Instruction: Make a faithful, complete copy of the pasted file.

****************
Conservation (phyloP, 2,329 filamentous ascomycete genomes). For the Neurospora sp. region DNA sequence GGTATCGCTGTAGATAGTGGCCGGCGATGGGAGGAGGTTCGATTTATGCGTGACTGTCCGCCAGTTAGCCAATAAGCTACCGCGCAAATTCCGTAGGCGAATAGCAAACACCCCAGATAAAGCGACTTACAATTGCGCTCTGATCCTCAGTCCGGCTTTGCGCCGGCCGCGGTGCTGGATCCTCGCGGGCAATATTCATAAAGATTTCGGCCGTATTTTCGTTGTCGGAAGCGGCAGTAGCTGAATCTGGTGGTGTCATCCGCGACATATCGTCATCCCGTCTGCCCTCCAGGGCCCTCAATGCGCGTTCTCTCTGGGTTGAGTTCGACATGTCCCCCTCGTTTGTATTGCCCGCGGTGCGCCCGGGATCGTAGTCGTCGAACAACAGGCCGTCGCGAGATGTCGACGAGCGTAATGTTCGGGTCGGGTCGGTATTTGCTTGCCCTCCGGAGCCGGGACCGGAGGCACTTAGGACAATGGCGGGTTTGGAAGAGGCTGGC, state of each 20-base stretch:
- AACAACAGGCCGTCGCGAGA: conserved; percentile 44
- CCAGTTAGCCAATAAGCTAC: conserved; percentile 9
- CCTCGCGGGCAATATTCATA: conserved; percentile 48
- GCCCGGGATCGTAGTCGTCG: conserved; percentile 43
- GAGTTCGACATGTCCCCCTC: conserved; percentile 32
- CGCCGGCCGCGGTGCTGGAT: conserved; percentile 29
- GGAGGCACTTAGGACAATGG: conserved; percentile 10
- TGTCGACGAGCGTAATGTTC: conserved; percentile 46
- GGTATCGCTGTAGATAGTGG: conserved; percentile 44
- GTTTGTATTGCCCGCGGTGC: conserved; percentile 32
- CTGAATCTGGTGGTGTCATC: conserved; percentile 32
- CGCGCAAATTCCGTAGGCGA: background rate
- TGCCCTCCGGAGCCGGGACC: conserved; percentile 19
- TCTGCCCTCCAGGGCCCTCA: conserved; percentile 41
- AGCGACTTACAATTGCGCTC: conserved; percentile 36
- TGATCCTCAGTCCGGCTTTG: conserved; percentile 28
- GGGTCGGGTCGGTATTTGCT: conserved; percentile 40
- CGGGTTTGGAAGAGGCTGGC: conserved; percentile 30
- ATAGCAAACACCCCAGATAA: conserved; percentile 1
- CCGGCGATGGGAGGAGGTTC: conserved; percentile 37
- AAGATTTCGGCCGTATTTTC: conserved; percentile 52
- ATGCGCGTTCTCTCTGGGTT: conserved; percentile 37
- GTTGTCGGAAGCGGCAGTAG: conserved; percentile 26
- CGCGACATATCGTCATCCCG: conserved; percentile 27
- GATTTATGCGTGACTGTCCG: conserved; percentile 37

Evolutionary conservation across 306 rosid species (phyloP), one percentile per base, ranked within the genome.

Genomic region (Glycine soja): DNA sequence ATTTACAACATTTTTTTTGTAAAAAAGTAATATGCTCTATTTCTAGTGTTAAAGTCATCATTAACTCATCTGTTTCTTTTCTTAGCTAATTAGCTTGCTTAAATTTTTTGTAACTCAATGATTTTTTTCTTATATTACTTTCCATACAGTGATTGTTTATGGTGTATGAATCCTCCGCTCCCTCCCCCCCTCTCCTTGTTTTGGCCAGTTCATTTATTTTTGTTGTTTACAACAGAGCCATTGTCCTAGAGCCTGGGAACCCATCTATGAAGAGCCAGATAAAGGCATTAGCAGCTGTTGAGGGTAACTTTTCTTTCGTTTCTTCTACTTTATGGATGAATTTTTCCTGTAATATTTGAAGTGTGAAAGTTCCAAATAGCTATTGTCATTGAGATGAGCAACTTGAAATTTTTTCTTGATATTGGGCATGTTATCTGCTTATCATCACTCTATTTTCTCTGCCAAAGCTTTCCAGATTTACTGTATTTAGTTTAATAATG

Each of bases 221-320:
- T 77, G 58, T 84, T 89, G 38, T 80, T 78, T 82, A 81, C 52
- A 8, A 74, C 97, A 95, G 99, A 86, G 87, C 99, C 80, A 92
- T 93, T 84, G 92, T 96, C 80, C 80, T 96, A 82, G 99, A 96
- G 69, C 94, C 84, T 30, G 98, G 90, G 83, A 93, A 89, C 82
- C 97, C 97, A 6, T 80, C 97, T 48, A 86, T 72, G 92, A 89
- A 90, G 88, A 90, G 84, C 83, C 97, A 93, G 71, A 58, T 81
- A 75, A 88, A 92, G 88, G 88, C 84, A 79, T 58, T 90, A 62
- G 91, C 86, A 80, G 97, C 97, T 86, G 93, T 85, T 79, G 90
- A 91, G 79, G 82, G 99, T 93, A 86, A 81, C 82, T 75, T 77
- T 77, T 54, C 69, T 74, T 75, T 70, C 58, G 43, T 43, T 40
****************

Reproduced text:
Conservation (phyloP, 2,329 filamentous ascomycete genomes). For the Neurospora sp. region DNA sequence GGTATCGCTGTAGATAGTGGCCGGCGATGGGAGGAGGTTCGATTTATGCGTGACTGTCCGCCAGTTAGCCAATAAGCTACCGCGCAAATTCCGTAGGCGAATAGCAAACACCCCAGATAAAGCGACTTACAATTGCGCTCTGATCCTCAGTCCGGCTTTGCGCCGGCCGCGGTGCTGGATCCTCGCGGGCAATATTCATAAAGATTTCGGCCGTATTTTCGTTGTCGGAAGCGGCAGTAGCTGAATCTGGTGGTGTCATCCGCGACATATCGTCATCCCGTCTGCCCTCCAGGGCCCTCAATGCGCGTTCTCTCTGGGTTGAGTTCGACATGTCCCCCTCGTTTGTATTGCCCGCGGTGCGCCCGGGATCGTAGTCGTCGAACAACAGGCCGTCGCGAGATGTCGACGAGCGTAATGTTCGGGTCGGGTCGGTATTTGCTTGCCCTCCGGAGCCGGGACCGGAGGCACTTAGGACAATGGCGGGTTTGGAAGAGGCTGGC, state of each 20-base stretch:
- AACAACAGGCCGTCGCGAGA: conserved; percentile 44
- CCAGTTAGCCAATAAGCTAC: conserved; percentile 9
- CCTCGCGGGCAATATTCATA: conserved; percentile 48
- GCCCGGGATCGTAGTCGTCG: conserved; percentile 43
- GAGTTCGACATGTCCCCCTC: conserved; percentile 32
- CGCCGGCCGCGGTGCTGGAT: conserved; percentile 29
- GGAGGCACTTAGGACAATGG: conserved; percentile 10
- TGTCGACGAGCGTAATGTTC: conserved; percentile 46
- GGTATCGCTGTAGATAGTGG: conserved; percentile 44
- GTTTGTATTGCCCGCGGTGC: conserved; percentile 32
- CTGAATCTGGTGGTGTCATC: conserved; percentile 32
- CGCGCAAATTCCGTAGGCGA: background rate
- TGCCCTCCGGAGCCGGGACC: conserved; percentile 19
- TCTGCCCTCCAGGGCCCTCA: conserved; percentile 41
- AGCGACTTACAATTGCGCTC: conserved; percentile 36
- TGATCCTCAGTCCGGCTTTG: conserved; percentile 28
- GGGTCGGGTCGGTATTTGCT: conserved; percentile 40
- CGGGTTTGGAAGAGGCTGGC: conserved; percentile 30
- ATAGCAAACACCCCAGATAA: conserved; percentile 1
- CCGGCGATGGGAGGAGGTTC: conserved; percentile 37
- AAGATTTCGGCCGTATTTTC: conserved; percentile 52
- ATGCGCGTTCTCTCTGGGTT: conserved; percentile 37
- GTTGTCGGAAGCGGCAGTAG: conserved; percentile 26
- CGCGACATATCGTCATCCCG: conserved; percentile 27
- GATTTATGCGTGACTGTCCG: conserved; percentile 37

Evolutionary conservation across 306 rosid species (phyloP), one percentile per base, ranked within the genome.

Genomic region (Glycine soja): DNA sequence ATTTACAACATTTTTTTTGTAAAAAAGTAATATGCTCTATTTCTAGTGTTAAAGTCATCATTAACTCATCTGTTTCTTTTCTTAGCTAATTAGCTTGCTTAAATTTTTTGTAACTCAATGATTTTTTTCTTATATTACTTTCCATACAGTGATTGTTTATGGTGTATGAATCCTCCGCTCCCTCCCCCCCTCTCCTTGTTTTGGCCAGTTCATTTATTTTTGTTGTTTACAACAGAGCCATTGTCCTAGAGCCTGGGAACCCATCTATGAAGAGCCAGATAAAGGCATTAGCAGCTGTTGAGGGTAACTTTTCTTTCGTTTCTTCTACTTTATGGATGAATTTTTCCTGTAATATTTGAAGTGTGAAAGTTCCAAATAGCTATTGTCATTGAGATGAGCAACTTGAAATTTTTTCTTGATATTGGGCATGTTATCTGCTTATCATCACTCTATTTTCTCTGCCAAAGCTTTCCAGATTTACTGTATTTAGTTTAATAATG

Each of bases 221-320:
- T 77, G 58, T 84, T 89, G 38, T 80, T 78, T 82, A 81, C 52
- A 8, A 74, C 97, A 95, G 99, A 86, G 87, C 99, C 80, A 92
- T 93, T 84, G 92, T 96, C 80, C 80, T 96, A 82, G 99, A 96
- G 69, C 94, C 84, T 30, G 98, G 90, G 83, A 93, A 89, C 82
- C 97, C 97, A 6, T 80, C 97, T 48, A 86, T 72, G 92, A 89
- A 90, G 88, A 90, G 84, C 83, C 97, A 93, G 71, A 58, T 81
- A 75, A 88, A 92, G 88, G 88, C 84, A 79, T 58, T 90, A 62
- G 91, C 86, A 80, G 97, C 97, T 86, G 93, T 85, T 79, G 90
- A 91, G 79, G 82, G 99, T 93, A 86, A 81, C 82, T 75, T 77
- T 77, T 54, C 69, T 74, T 75, T 70, C 58, G 43, T 43, T 40